As an example, for a house in the West Midlands we would expect to receive an average rainfall of 669mm per annum. If the ground floor measured 5m x 10m (50m2), the available rainwater would be calculated as follows:
Average rainfall (m) x area of roof (m2)
= available water (m3)
In this case, the result would be 0.669m of rainfall x 50m2 ground floor area = 33.5m3 of available water. Only around 80% of this will actually be collected, as some rainfall will be lost to evaporation and overflow. So in our example, you might expect to harvest a total of 33.5m3 x 0.8 = 26.8m3 of usable water per annum.
For many homeowners, the roof shape will only allow straightforward harvesting on one side of the property, as costly pipework would be needed to convey water through or under the building.
A specialist supplier will be able to advise on your property’s potential – whether an existing roof or from the planning drawings for a new build.
Communal water harvesting systems
Communal systems (usually sited underground) pool rainfall from several properties. These are slightly more efficient than individual systems.
They benefit from the averaging effects of multiple uses; a 10m³ tank serving a group of 10 properties should require less mains backup in prolonged periods of low rainfall than a 1m³ tank serving a single home.
As there are economies of scale in terms of installation, it should be possible to double the size and fit a single 20m³ tank for less than the cost of 10 separate 1m³ versions. So, a communal system offers a greater cost saving, an efficiency gain and, theoretically, overall further reduction in the demand for treated water.
There are several ways to arrange a suitable mains backup, but the most common for direct-pumped systems is to fit a float switch inside the storage tank. This will sense when the level within the vessel reaches a critical low point, and then open the feed to refill with a limited amount of mains water.
As the tank only partially refills, there’s still capacity free for when it starts raining again. So the system will always favour the supply of harvested water.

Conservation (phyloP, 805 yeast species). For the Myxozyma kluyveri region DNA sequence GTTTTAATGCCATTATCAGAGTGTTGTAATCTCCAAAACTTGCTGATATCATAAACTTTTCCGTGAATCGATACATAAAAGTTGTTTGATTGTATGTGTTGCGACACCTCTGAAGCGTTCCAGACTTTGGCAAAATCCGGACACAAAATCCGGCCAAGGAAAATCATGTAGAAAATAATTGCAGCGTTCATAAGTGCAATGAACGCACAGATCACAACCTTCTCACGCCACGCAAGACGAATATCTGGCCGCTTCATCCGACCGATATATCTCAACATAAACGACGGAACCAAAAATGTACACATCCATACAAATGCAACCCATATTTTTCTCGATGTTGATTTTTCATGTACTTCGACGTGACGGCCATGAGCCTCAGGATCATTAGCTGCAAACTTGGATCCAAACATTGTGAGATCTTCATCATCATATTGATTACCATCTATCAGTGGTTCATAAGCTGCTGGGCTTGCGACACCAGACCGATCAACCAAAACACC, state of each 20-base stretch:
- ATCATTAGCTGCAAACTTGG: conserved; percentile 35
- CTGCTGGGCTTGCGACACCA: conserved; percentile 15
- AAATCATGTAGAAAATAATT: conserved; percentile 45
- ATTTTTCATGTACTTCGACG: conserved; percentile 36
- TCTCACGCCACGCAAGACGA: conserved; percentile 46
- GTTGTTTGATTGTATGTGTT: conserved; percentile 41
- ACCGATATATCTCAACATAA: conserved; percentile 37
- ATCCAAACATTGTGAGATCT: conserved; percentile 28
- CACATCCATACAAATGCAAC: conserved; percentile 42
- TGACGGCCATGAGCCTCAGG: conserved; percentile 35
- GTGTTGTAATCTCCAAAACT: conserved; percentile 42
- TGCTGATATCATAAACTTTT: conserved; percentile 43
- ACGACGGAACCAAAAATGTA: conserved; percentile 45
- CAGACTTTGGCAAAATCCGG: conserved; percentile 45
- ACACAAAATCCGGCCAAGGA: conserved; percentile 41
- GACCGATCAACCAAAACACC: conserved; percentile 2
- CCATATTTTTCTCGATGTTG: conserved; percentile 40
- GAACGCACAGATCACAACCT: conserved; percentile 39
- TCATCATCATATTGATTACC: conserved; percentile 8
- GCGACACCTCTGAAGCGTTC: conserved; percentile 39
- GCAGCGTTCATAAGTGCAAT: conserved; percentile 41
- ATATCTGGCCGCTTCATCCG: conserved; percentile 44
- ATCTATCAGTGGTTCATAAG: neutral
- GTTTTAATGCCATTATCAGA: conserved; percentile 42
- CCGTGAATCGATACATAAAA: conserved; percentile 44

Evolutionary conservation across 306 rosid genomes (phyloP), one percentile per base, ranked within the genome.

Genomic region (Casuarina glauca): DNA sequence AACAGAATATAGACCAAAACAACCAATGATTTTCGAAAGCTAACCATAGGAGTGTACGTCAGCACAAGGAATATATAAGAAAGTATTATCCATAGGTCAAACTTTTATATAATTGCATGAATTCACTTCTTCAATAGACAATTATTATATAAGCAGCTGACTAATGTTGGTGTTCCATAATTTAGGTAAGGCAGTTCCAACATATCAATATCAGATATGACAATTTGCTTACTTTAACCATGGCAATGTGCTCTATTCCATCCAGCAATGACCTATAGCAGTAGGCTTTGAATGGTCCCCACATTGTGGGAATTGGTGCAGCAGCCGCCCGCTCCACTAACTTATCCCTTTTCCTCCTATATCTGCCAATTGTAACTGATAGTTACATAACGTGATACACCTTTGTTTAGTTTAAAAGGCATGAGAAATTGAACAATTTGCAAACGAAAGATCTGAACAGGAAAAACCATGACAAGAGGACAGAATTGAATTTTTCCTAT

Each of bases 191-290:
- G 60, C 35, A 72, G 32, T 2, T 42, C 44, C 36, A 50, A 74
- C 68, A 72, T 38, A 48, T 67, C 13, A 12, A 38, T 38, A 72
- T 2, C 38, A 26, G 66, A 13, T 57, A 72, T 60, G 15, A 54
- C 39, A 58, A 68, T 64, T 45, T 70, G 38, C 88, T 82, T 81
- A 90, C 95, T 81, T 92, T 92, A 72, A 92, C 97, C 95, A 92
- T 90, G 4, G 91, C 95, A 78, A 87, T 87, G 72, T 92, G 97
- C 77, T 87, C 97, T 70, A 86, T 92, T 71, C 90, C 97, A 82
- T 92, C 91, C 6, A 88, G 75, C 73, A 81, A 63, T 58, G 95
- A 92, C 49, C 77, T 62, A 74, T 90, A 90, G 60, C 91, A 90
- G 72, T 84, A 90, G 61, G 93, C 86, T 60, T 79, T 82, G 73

The backup must be correctly installed, in accordance with the water regulations, to prevent contamination of the mains supply. There are legal standards regarding how pipes must be marked up, including the clear identification of rainwater pipework.
Filtration is necessary to prevent leaves and other debris from entering the tank via the gutter system. But in theory, rainwater harvesting setups require little upkeep.
There are sophisticated self-cleaning options available, and some designs even reject the first flush of water when rain commences as this tends to contain the most debris.
When the tank is full, any excess siphons off to the surface water drainage system as normal. This overflow will also remove floating contaminants, which is a good reason to avoid oversizing the tank.
There is some debate about the overall environmental effectiveness of rainwater harvesting, as it takes energy to construct, install, run and maintain.
Embodied energy calculations are notoriously complex, but it turns out that the mains water system is actually a very energy-efficient way of delivering water to our homes and businesses.
Further research is evidently needed but, even though the payback period can be lengthy, instinctively it feels wasteful to purify mains water to drinking quality and then use it as a waste-disposal mechanism (ie for flushing WCs).
A further consideration is whether water efficiency has already been addressed in your home and the effective flush volume of toilets has been reduced to less than four litres.